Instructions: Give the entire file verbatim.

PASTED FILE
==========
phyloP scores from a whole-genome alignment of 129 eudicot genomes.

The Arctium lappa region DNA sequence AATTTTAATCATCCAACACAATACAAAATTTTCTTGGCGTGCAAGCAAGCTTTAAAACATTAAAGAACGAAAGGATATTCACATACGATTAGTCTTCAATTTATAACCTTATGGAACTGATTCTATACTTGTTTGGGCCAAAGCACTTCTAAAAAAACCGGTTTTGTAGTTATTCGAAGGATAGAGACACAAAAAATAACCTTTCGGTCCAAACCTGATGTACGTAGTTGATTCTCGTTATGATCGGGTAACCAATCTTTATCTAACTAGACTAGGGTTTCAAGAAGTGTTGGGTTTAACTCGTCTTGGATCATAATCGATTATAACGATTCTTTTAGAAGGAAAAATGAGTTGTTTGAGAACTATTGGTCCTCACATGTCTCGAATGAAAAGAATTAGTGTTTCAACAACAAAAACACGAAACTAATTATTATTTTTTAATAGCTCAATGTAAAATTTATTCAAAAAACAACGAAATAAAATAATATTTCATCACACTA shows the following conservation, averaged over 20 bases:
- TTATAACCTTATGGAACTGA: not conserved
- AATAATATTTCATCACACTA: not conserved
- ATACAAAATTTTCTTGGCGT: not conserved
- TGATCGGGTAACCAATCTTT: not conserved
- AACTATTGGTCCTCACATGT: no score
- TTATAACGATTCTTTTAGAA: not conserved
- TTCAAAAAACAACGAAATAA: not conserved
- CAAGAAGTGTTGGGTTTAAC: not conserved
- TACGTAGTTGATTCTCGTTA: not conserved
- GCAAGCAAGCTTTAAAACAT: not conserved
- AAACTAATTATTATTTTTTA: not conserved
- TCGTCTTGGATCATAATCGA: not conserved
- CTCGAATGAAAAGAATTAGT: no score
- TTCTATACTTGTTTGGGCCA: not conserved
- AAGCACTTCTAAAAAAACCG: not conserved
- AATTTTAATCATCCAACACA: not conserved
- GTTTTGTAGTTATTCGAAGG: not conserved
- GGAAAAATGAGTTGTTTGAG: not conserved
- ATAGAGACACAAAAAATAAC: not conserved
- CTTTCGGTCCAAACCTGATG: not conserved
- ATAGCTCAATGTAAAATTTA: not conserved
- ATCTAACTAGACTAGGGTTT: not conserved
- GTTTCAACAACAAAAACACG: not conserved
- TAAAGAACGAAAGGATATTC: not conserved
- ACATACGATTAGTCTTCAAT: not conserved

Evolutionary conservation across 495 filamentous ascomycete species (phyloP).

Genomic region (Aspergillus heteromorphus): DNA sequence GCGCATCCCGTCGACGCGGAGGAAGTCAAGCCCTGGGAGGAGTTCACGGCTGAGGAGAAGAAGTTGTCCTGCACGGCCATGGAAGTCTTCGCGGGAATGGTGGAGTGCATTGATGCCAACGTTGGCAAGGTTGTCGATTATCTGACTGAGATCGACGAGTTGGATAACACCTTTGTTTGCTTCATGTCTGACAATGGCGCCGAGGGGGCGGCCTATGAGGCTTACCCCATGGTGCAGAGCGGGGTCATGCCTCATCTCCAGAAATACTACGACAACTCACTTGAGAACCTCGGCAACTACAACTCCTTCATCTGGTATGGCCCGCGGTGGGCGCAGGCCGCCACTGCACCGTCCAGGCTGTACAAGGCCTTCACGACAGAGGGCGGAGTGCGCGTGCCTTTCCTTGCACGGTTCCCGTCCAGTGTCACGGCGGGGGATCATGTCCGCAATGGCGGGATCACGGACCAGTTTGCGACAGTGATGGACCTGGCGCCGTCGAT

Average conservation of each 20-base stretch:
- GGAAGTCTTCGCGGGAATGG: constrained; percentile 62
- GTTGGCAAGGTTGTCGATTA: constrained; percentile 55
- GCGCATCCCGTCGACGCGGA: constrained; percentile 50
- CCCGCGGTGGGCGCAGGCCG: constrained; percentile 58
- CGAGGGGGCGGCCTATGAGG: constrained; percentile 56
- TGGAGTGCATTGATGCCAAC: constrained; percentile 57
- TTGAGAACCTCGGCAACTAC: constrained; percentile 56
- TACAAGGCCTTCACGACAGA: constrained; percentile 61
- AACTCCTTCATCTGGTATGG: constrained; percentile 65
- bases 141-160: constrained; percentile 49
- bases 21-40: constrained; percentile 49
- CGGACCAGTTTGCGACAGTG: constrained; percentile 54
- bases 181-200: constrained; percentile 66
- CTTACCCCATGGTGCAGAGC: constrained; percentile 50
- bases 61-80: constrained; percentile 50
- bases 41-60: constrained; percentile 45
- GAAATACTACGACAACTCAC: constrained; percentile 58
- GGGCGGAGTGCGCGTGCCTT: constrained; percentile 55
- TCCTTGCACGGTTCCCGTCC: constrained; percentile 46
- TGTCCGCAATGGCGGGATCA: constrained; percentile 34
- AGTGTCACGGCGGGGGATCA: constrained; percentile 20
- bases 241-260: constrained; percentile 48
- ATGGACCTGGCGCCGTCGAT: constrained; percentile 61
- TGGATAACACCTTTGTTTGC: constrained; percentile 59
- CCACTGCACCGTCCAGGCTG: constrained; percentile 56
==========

phyloP scores from a whole-genome alignment of 129 eudicot genomes.

The Arctium lappa region DNA sequence AATTTTAATCATCCAACACAATACAAAATTTTCTTGGCGTGCAAGCAAGCTTTAAAACATTAAAGAACGAAAGGATATTCACATACGATTAGTCTTCAATTTATAACCTTATGGAACTGATTCTATACTTGTTTGGGCCAAAGCACTTCTAAAAAAACCGGTTTTGTAGTTATTCGAAGGATAGAGACACAAAAAATAACCTTTCGGTCCAAACCTGATGTACGTAGTTGATTCTCGTTATGATCGGGTAACCAATCTTTATCTAACTAGACTAGGGTTTCAAGAAGTGTTGGGTTTAACTCGTCTTGGATCATAATCGATTATAACGATTCTTTTAGAAGGAAAAATGAGTTGTTTGAGAACTATTGGTCCTCACATGTCTCGAATGAAAAGAATTAGTGTTTCAACAACAAAAACACGAAACTAATTATTATTTTTTAATAGCTCAATGTAAAATTTATTCAAAAAACAACGAAATAAAATAATATTTCATCACACTA shows the following conservation, averaged over 20 bases:
- TTATAACCTTATGGAACTGA: not conserved
- AATAATATTTCATCACACTA: not conserved
- ATACAAAATTTTCTTGGCGT: not conserved
- TGATCGGGTAACCAATCTTT: not conserved
- AACTATTGGTCCTCACATGT: no score
- TTATAACGATTCTTTTAGAA: not conserved
- TTCAAAAAACAACGAAATAA: not conserved
- CAAGAAGTGTTGGGTTTAAC: not conserved
- TACGTAGTTGATTCTCGTTA: not conserved
- GCAAGCAAGCTTTAAAACAT: not conserved
- AAACTAATTATTATTTTTTA: not conserved
- TCGTCTTGGATCATAATCGA: not conserved
- CTCGAATGAAAAGAATTAGT: no score
- TTCTATACTTGTTTGGGCCA: not conserved
- AAGCACTTCTAAAAAAACCG: not conserved
- AATTTTAATCATCCAACACA: not conserved
- GTTTTGTAGTTATTCGAAGG: not conserved
- GGAAAAATGAGTTGTTTGAG: not conserved
- ATAGAGACACAAAAAATAAC: not conserved
- CTTTCGGTCCAAACCTGATG: not conserved
- ATAGCTCAATGTAAAATTTA: not conserved
- ATCTAACTAGACTAGGGTTT: not conserved
- GTTTCAACAACAAAAACACG: not conserved
- TAAAGAACGAAAGGATATTC: not conserved
- ACATACGATTAGTCTTCAAT: not conserved

Evolutionary conservation across 495 filamentous ascomycete species (phyloP).

Genomic region (Aspergillus heteromorphus): DNA sequence GCGCATCCCGTCGACGCGGAGGAAGTCAAGCCCTGGGAGGAGTTCACGGCTGAGGAGAAGAAGTTGTCCTGCACGGCCATGGAAGTCTTCGCGGGAATGGTGGAGTGCATTGATGCCAACGTTGGCAAGGTTGTCGATTATCTGACTGAGATCGACGAGTTGGATAACACCTTTGTTTGCTTCATGTCTGACAATGGCGCCGAGGGGGCGGCCTATGAGGCTTACCCCATGGTGCAGAGCGGGGTCATGCCTCATCTCCAGAAATACTACGACAACTCACTTGAGAACCTCGGCAACTACAACTCCTTCATCTGGTATGGCCCGCGGTGGGCGCAGGCCGCCACTGCACCGTCCAGGCTGTACAAGGCCTTCACGACAGAGGGCGGAGTGCGCGTGCCTTTCCTTGCACGGTTCCCGTCCAGTGTCACGGCGGGGGATCATGTCCGCAATGGCGGGATCACGGACCAGTTTGCGACAGTGATGGACCTGGCGCCGTCGAT

Average conservation of each 20-base stretch:
- GGAAGTCTTCGCGGGAATGG: constrained; percentile 62
- GTTGGCAAGGTTGTCGATTA: constrained; percentile 55
- GCGCATCCCGTCGACGCGGA: constrained; percentile 50
- CCCGCGGTGGGCGCAGGCCG: constrained; percentile 58
- CGAGGGGGCGGCCTATGAGG: constrained; percentile 56
- TGGAGTGCATTGATGCCAAC: constrained; percentile 57
- TTGAGAACCTCGGCAACTAC: constrained; percentile 56
- TACAAGGCCTTCACGACAGA: constrained; percentile 61
- AACTCCTTCATCTGGTATGG: constrained; percentile 65
- bases 141-160: constrained; percentile 49
- bases 21-40: constrained; percentile 49
- CGGACCAGTTTGCGACAGTG: constrained; percentile 54
- bases 181-200: constrained; percentile 66
- CTTACCCCATGGTGCAGAGC: constrained; percentile 50
- bases 61-80: constrained; percentile 50
- bases 41-60: constrained; percentile 45
- GAAATACTACGACAACTCAC: constrained; percentile 58
- GGGCGGAGTGCGCGTGCCTT: constrained; percentile 55
- TCCTTGCACGGTTCCCGTCC: constrained; percentile 46
- TGTCCGCAATGGCGGGATCA: constrained; percentile 34
- AGTGTCACGGCGGGGGATCA: constrained; percentile 20
- bases 241-260: constrained; percentile 48
- ATGGACCTGGCGCCGTCGAT: constrained; percentile 61
- TGGATAACACCTTTGTTTGC: constrained; percentile 59
- CCACTGCACCGTCCAGGCTG: constrained; percentile 56